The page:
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The Catholic Church in Peru: 1821-1985, A Social History.

By Jeffrey Klaber, S.J. Washington: Catholic University of America, 1992. Pp. xi + 417. $49.95.

The Catholic Church has played a major role in Peru's development from the time of contact with Spain and continues to wield considerable influence. In addition, the forging of a common Peruvian identity is largely the work of the Church. Klaiber's impressive book, a slightly revised edition and translation of his La iglesia en el Peru, su historia social desde la independencia, fills a much-felt gap.

Spain brought militant Counter-Reformation Catholicism to the New World in the 16th century. The long colonial era in Latin America developed a particular tradition of paternalism, authoritarianism, and centralization in establishing the ecclesiastical bureaucracy. Contrary to a widespread perception, newly independent Peru of the 1820s inherited an institutionally weak church. Vast geographic areas were not easily reached. The colonial church was never a monolithic entity, but fragmented into small groupings of practicing faithful and beyond them the large masses of "Christians vaguely identified with Catholicism through certain external signs and practices" (14). Furthermore, independence plunged Peru into political and social turmoil. The Church faced a shortage of priests, a decline in the number of religious orders, and attacks on the Church by a succession of liberal governments who rejected both Spain's heritage and Catholicism. Another serious cause of the Church's profound crisis was the decision by the government to restrict the number of convents or monasteries, at a time when church income decreased considerably, as did priestly vocations. Decisions had to be made about admitting indigenous candidates to seminaries, despite existing cultural barriers. For Peru was a divided society, part of it European with components of an acculturated mestizo middle class, but a large mass remained indigenous and unacculturated.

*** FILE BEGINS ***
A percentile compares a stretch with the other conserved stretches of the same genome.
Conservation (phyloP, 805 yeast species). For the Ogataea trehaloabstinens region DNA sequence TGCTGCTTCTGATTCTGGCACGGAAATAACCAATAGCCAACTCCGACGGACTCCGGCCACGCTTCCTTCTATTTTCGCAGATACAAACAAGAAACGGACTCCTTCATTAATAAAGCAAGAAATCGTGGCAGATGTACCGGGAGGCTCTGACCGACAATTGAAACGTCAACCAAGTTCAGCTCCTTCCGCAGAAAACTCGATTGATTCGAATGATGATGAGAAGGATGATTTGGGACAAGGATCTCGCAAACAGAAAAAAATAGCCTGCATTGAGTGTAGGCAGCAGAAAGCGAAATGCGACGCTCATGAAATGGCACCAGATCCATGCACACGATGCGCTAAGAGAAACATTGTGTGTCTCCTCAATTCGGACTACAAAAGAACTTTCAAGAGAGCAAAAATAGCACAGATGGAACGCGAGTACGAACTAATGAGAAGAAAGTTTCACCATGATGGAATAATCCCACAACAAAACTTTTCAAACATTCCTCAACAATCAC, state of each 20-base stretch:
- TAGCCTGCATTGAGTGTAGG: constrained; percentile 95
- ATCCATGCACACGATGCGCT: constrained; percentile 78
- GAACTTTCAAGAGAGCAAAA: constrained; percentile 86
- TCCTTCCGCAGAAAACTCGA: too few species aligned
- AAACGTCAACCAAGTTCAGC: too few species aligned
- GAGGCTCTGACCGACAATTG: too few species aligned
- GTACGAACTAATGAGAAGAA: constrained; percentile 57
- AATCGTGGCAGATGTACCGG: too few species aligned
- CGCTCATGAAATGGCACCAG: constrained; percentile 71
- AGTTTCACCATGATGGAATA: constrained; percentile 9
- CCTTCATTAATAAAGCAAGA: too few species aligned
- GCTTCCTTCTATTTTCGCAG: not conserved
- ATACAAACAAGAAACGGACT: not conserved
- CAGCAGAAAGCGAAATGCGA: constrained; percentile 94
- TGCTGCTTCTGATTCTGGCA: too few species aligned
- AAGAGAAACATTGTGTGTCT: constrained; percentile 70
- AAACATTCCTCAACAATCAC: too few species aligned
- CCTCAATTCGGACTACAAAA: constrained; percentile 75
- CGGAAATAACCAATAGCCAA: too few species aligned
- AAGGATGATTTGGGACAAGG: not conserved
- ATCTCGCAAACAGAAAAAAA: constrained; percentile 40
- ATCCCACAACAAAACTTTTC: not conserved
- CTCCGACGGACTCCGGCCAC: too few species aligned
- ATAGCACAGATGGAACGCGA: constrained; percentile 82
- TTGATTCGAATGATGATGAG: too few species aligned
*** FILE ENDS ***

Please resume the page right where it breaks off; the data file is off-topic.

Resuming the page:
A new Catholic militancy emerged in 1855-1900 to fight liberal anticlericalism. By the second half of the 19th century women became the mainstay of the faithful. K. presents a masterful synthesis of the resurgence of religious life, spanning the century beginning in the 1860s, largely due to the work of teaching orders, foreign as well as Perovian. By the 1860s, convent- or monastery-based schools, parish schools, and seminaries which also educated laymen flourished. Franciscans, Augustinians, Dominicans, Daughters of the Immaculate Heart of Mary, the Sacred Heart Sisters and others ran vigorous educational establishments. Education was the most efficient weapon against anticlericalism and in countering the effects of Protestant inroads into education. The Jesuits returned after their colonial suppression, but were banned once again from Peru in 1886. This second expulsion triggered a renewal of Catholic militancy giving birth to the Catholic Union, which became a successful player in Peruvian politics. There is no doubt that although Catholic schools educated preponderantly the upper and middle classes, they often also educated the poor. The schools were crucial in forming a Christian laity. Several Peruvian presidents and other leaders were products of Catholic schools.